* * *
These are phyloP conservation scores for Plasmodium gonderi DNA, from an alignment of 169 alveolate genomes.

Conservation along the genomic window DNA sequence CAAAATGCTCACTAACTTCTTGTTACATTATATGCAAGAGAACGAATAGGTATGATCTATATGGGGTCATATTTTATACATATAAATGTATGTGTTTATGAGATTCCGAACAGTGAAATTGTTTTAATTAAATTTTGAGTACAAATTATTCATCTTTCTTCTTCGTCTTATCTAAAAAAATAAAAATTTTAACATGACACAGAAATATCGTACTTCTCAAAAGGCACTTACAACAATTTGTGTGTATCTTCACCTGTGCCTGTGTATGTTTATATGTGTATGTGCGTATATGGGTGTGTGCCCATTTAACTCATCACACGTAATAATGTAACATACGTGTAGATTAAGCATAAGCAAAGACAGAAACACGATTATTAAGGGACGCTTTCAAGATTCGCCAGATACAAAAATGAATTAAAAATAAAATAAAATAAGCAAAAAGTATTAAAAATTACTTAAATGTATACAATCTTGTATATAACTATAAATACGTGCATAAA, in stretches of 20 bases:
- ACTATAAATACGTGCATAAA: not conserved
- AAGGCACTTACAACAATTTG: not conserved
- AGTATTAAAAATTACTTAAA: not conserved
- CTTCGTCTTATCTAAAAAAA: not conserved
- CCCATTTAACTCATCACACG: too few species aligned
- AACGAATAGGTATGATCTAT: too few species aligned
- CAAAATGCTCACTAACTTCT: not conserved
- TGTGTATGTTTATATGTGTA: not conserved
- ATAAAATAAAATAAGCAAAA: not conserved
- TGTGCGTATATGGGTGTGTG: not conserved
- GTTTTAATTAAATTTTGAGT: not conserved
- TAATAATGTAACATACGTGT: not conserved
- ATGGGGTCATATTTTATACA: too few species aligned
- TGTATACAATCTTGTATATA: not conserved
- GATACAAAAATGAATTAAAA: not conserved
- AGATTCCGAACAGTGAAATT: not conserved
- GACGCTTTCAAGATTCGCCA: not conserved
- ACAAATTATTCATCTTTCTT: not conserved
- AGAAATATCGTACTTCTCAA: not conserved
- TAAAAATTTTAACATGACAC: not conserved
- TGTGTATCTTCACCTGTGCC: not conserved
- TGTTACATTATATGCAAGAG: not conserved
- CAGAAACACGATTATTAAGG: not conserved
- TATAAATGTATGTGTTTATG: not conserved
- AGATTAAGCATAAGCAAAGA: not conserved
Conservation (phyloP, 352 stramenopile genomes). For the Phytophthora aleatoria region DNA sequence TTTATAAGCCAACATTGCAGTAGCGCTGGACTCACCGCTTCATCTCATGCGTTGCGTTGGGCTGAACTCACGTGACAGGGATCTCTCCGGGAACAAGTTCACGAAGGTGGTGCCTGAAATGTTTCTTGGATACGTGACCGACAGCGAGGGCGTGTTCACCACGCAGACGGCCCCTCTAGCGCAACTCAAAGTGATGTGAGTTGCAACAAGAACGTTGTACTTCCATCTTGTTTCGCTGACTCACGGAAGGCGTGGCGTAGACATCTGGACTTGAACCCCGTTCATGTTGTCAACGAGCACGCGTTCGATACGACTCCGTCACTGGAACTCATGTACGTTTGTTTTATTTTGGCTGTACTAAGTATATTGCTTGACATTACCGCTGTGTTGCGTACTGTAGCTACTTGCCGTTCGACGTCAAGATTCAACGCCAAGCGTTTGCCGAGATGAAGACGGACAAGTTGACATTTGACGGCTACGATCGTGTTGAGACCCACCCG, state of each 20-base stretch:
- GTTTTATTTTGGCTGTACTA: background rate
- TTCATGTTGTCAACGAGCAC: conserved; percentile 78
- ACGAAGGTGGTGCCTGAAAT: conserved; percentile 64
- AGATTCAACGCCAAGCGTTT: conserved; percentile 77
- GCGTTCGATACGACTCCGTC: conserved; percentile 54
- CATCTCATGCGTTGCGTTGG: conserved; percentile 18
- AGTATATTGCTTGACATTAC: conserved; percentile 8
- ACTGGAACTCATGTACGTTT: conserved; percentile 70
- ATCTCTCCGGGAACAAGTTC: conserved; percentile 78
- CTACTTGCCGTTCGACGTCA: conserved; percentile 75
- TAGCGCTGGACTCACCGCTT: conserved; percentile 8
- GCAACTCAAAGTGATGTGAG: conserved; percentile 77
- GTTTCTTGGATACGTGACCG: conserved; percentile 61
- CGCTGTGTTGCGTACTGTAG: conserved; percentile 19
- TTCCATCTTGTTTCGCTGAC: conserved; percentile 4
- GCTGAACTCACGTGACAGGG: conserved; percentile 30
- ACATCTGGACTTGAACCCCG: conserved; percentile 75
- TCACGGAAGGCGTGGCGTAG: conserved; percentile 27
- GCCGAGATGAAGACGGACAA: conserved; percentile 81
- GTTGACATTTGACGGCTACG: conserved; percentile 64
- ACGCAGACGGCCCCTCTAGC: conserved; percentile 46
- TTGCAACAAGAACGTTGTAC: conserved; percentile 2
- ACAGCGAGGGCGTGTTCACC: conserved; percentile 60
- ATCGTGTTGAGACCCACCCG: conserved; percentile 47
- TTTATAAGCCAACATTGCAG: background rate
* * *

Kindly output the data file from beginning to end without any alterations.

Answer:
These are phyloP conservation scores for Plasmodium gonderi DNA, from an alignment of 169 alveolate genomes.

Conservation along the genomic window DNA sequence CAAAATGCTCACTAACTTCTTGTTACATTATATGCAAGAGAACGAATAGGTATGATCTATATGGGGTCATATTTTATACATATAAATGTATGTGTTTATGAGATTCCGAACAGTGAAATTGTTTTAATTAAATTTTGAGTACAAATTATTCATCTTTCTTCTTCGTCTTATCTAAAAAAATAAAAATTTTAACATGACACAGAAATATCGTACTTCTCAAAAGGCACTTACAACAATTTGTGTGTATCTTCACCTGTGCCTGTGTATGTTTATATGTGTATGTGCGTATATGGGTGTGTGCCCATTTAACTCATCACACGTAATAATGTAACATACGTGTAGATTAAGCATAAGCAAAGACAGAAACACGATTATTAAGGGACGCTTTCAAGATTCGCCAGATACAAAAATGAATTAAAAATAAAATAAAATAAGCAAAAAGTATTAAAAATTACTTAAATGTATACAATCTTGTATATAACTATAAATACGTGCATAAA, in stretches of 20 bases:
- ACTATAAATACGTGCATAAA: not conserved
- AAGGCACTTACAACAATTTG: not conserved
- AGTATTAAAAATTACTTAAA: not conserved
- CTTCGTCTTATCTAAAAAAA: not conserved
- CCCATTTAACTCATCACACG: too few species aligned
- AACGAATAGGTATGATCTAT: too few species aligned
- CAAAATGCTCACTAACTTCT: not conserved
- TGTGTATGTTTATATGTGTA: not conserved
- ATAAAATAAAATAAGCAAAA: not conserved
- TGTGCGTATATGGGTGTGTG: not conserved
- GTTTTAATTAAATTTTGAGT: not conserved
- TAATAATGTAACATACGTGT: not conserved
- ATGGGGTCATATTTTATACA: too few species aligned
- TGTATACAATCTTGTATATA: not conserved
- GATACAAAAATGAATTAAAA: not conserved
- AGATTCCGAACAGTGAAATT: not conserved
- GACGCTTTCAAGATTCGCCA: not conserved
- ACAAATTATTCATCTTTCTT: not conserved
- AGAAATATCGTACTTCTCAA: not conserved
- TAAAAATTTTAACATGACAC: not conserved
- TGTGTATCTTCACCTGTGCC: not conserved
- TGTTACATTATATGCAAGAG: not conserved
- CAGAAACACGATTATTAAGG: not conserved
- TATAAATGTATGTGTTTATG: not conserved
- AGATTAAGCATAAGCAAAGA: not conserved
Conservation (phyloP, 352 stramenopile genomes). For the Phytophthora aleatoria region DNA sequence TTTATAAGCCAACATTGCAGTAGCGCTGGACTCACCGCTTCATCTCATGCGTTGCGTTGGGCTGAACTCACGTGACAGGGATCTCTCCGGGAACAAGTTCACGAAGGTGGTGCCTGAAATGTTTCTTGGATACGTGACCGACAGCGAGGGCGTGTTCACCACGCAGACGGCCCCTCTAGCGCAACTCAAAGTGATGTGAGTTGCAACAAGAACGTTGTACTTCCATCTTGTTTCGCTGACTCACGGAAGGCGTGGCGTAGACATCTGGACTTGAACCCCGTTCATGTTGTCAACGAGCACGCGTTCGATACGACTCCGTCACTGGAACTCATGTACGTTTGTTTTATTTTGGCTGTACTAAGTATATTGCTTGACATTACCGCTGTGTTGCGTACTGTAGCTACTTGCCGTTCGACGTCAAGATTCAACGCCAAGCGTTTGCCGAGATGAAGACGGACAAGTTGACATTTGACGGCTACGATCGTGTTGAGACCCACCCG, state of each 20-base stretch:
- GTTTTATTTTGGCTGTACTA: background rate
- TTCATGTTGTCAACGAGCAC: conserved; percentile 78
- ACGAAGGTGGTGCCTGAAAT: conserved; percentile 64
- AGATTCAACGCCAAGCGTTT: conserved; percentile 77
- GCGTTCGATACGACTCCGTC: conserved; percentile 54
- CATCTCATGCGTTGCGTTGG: conserved; percentile 18
- AGTATATTGCTTGACATTAC: conserved; percentile 8
- ACTGGAACTCATGTACGTTT: conserved; percentile 70
- ATCTCTCCGGGAACAAGTTC: conserved; percentile 78
- CTACTTGCCGTTCGACGTCA: conserved; percentile 75
- TAGCGCTGGACTCACCGCTT: conserved; percentile 8
- GCAACTCAAAGTGATGTGAG: conserved; percentile 77
- GTTTCTTGGATACGTGACCG: conserved; percentile 61
- CGCTGTGTTGCGTACTGTAG: conserved; percentile 19
- TTCCATCTTGTTTCGCTGAC: conserved; percentile 4
- GCTGAACTCACGTGACAGGG: conserved; percentile 30
- ACATCTGGACTTGAACCCCG: conserved; percentile 75
- TCACGGAAGGCGTGGCGTAG: conserved; percentile 27
- GCCGAGATGAAGACGGACAA: conserved; percentile 81
- GTTGACATTTGACGGCTACG: conserved; percentile 64
- ACGCAGACGGCCCCTCTAGC: conserved; percentile 46
- TTGCAACAAGAACGTTGTAC: conserved; percentile 2
- ACAGCGAGGGCGTGTTCACC: conserved; percentile 60
- ATCGTGTTGAGACCCACCCG: conserved; percentile 47
- TTTATAAGCCAACATTGCAG: background rate